James R. Butler, Plaintiff-appellant, v. Academy Insurance Group, Inc.; Academy Life Insurance Co.;pension Insurance Group of America, Inc.; Pensionlife Insurance Company of America,defendants-appellees.james R. Butler, Plaintiff-appellee, v. Academy Insurance Group, Inc.; Academy Life Insurance Co.;pension Insurance Group of America, Inc.; Pensionlife Insurance Company of America,defendants-appellants, 36 F.3d 1091 (4th Cir. 1994)Annotate this Case
Argued: Thomas C. Salane, Turner, Padger, Graham & Lane, P.A., Columbia, SC. On brief: C. Ansel Gantt, Jr., Allen & Gantt, Columbia, SC, for Appellant.
Argued: James Wright Crabtree, Smathers & Thompson, Charlotte, NC. On brief: Charles E. Baker, Baker, Barwick, Ravenel & Bender, Columbia, SC, for Appellees.
Before RUSSELL, Circuit Judge, and BUTZNER and PHILLIPS, Senior Circuit Judges.
Appellant James R. Butler ("Butler") appeals the district court's judgment, seeking incorporation of the court's alternate findings of fact into the judgment. For the reasons stated herein, we grant Butler's request and affirm the district court's judgment as modified.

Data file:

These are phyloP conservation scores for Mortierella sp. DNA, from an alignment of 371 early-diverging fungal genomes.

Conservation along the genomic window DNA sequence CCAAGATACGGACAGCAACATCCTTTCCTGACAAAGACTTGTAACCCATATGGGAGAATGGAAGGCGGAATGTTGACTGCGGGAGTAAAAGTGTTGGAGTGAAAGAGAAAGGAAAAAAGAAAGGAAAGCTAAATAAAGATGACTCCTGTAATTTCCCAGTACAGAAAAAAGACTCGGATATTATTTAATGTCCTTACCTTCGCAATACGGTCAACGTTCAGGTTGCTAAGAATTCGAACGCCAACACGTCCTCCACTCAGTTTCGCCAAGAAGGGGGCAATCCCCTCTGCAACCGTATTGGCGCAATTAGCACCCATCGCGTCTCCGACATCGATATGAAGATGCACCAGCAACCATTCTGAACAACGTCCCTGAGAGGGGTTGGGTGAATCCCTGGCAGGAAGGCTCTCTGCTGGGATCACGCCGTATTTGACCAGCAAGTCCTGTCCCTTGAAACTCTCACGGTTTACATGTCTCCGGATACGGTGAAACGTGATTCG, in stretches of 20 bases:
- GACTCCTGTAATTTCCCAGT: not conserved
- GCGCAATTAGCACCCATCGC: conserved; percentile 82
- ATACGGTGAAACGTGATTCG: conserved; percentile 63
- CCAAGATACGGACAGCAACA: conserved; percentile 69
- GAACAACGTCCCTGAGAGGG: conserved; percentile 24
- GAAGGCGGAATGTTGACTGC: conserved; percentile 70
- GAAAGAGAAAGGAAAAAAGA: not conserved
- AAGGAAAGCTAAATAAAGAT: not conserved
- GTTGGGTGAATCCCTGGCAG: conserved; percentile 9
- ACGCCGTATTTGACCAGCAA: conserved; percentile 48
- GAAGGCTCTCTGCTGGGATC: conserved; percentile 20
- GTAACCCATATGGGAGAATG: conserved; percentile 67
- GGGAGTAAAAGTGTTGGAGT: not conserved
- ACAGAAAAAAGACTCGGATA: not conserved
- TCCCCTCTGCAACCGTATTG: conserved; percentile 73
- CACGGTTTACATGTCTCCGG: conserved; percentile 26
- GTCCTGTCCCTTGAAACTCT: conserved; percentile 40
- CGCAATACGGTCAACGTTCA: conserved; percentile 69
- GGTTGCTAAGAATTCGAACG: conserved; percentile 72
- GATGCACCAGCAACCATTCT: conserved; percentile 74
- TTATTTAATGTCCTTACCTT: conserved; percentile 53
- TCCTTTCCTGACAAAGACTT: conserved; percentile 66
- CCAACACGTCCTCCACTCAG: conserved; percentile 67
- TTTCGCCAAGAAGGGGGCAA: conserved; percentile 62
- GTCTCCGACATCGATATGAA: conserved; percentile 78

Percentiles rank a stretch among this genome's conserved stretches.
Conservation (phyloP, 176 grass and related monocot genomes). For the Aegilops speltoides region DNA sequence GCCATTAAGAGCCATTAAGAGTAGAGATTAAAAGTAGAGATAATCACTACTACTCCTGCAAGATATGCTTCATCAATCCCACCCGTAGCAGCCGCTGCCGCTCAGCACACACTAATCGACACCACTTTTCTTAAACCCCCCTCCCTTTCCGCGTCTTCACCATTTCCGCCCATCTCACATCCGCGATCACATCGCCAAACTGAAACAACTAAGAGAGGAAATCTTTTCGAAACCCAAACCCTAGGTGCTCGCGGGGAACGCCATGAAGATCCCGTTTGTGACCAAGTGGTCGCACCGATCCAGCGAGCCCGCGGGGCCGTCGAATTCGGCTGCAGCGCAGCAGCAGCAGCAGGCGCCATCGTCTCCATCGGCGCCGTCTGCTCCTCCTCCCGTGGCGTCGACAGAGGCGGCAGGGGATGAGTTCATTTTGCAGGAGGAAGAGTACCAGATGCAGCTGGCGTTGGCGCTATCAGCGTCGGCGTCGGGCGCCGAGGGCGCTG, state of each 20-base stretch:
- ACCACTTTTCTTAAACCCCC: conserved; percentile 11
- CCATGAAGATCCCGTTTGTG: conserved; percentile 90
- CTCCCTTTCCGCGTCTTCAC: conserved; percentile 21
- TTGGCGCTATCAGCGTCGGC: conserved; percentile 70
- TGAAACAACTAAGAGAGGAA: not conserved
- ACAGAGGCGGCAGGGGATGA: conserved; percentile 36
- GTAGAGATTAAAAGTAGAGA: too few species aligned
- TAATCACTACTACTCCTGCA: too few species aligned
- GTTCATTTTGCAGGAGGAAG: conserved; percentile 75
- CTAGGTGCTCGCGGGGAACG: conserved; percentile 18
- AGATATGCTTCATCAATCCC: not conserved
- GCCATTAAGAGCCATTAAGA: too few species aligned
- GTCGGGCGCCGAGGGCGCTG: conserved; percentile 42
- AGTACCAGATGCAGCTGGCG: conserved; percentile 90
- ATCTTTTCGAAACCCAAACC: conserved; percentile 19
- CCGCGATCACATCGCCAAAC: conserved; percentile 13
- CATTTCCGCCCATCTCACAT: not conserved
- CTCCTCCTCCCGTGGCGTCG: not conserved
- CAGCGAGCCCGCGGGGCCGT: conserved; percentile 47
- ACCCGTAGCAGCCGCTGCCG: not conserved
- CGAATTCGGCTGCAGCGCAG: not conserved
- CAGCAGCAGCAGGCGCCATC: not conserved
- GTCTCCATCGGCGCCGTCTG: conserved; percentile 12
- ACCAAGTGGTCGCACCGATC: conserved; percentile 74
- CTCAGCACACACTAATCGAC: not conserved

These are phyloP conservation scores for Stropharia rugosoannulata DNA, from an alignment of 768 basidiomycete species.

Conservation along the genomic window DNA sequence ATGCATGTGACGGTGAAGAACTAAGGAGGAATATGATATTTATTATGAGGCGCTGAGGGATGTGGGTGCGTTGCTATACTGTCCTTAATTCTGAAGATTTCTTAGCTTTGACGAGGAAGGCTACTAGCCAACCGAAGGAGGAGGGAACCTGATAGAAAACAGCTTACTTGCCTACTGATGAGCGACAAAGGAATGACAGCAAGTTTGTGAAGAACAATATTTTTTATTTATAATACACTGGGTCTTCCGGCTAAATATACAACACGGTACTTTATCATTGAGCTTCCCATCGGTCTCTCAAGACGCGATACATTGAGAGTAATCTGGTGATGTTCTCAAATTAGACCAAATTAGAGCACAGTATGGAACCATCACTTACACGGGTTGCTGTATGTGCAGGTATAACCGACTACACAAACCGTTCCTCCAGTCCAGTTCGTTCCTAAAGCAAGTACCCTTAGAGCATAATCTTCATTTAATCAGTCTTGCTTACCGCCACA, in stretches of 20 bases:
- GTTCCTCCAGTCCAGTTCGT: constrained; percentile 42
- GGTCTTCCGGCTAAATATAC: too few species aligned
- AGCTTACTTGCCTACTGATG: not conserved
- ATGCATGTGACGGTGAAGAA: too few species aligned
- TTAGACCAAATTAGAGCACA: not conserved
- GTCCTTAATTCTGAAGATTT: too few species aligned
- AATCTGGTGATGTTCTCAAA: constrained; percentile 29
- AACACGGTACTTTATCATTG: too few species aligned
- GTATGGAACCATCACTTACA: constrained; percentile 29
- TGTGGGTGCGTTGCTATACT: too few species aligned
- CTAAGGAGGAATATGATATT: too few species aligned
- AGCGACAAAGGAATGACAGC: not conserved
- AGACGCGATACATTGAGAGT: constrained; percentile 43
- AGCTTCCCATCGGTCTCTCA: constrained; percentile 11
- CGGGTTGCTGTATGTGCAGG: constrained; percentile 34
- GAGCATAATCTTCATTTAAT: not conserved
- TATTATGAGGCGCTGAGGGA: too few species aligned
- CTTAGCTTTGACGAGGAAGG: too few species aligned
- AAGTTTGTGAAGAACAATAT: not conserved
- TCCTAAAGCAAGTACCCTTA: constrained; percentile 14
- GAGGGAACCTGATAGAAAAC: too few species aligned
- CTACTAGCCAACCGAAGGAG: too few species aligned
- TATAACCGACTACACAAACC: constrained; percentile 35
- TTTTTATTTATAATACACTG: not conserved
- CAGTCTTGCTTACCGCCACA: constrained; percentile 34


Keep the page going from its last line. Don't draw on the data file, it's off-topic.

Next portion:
The facts of this complex dispute between Butler, a former insurance agent, and his employers are presented fully in the opinion of the district court, Butler v. Academy Ins. Group, Inc., No.3:86-2404-16 (D.S.C. May 1, 1992). We summarize them here.
Butler, a former major in the United States Army, took a position with Academy Insurance Group ("Academy") as an insurance salesman. Academy markets insurance policies primarily to military personnel and their dependents. During his tenure with Academy, Butler rose through the ranks and eventually became the "Managing General Agent" ("MGA") for Academy's operation in Europe in January 1982. Butler held this position until April 1, 1986, when he resigned and was replaced by Monte Dennett ("Dennett").
As MGA, Butler was authorized to advance Academy monies to agents who worked in his territory and to recoup these funds from commissions later earned by the agents. Pursuant to his contract with Academy, Butler was personally liable for those advances that he did not recover.
When Butler left the European MGA position, questions arose concerning the extent of Butler's liability for advances he had authorized and whether certain commissions earned by the European agents would be applied towards those past advances. That controversy resulted in the instant lawsuit, with Butler suing for unpaid commissions due him, and Academy counterclaiming for advances made by Butler that allegedly had not been repaid.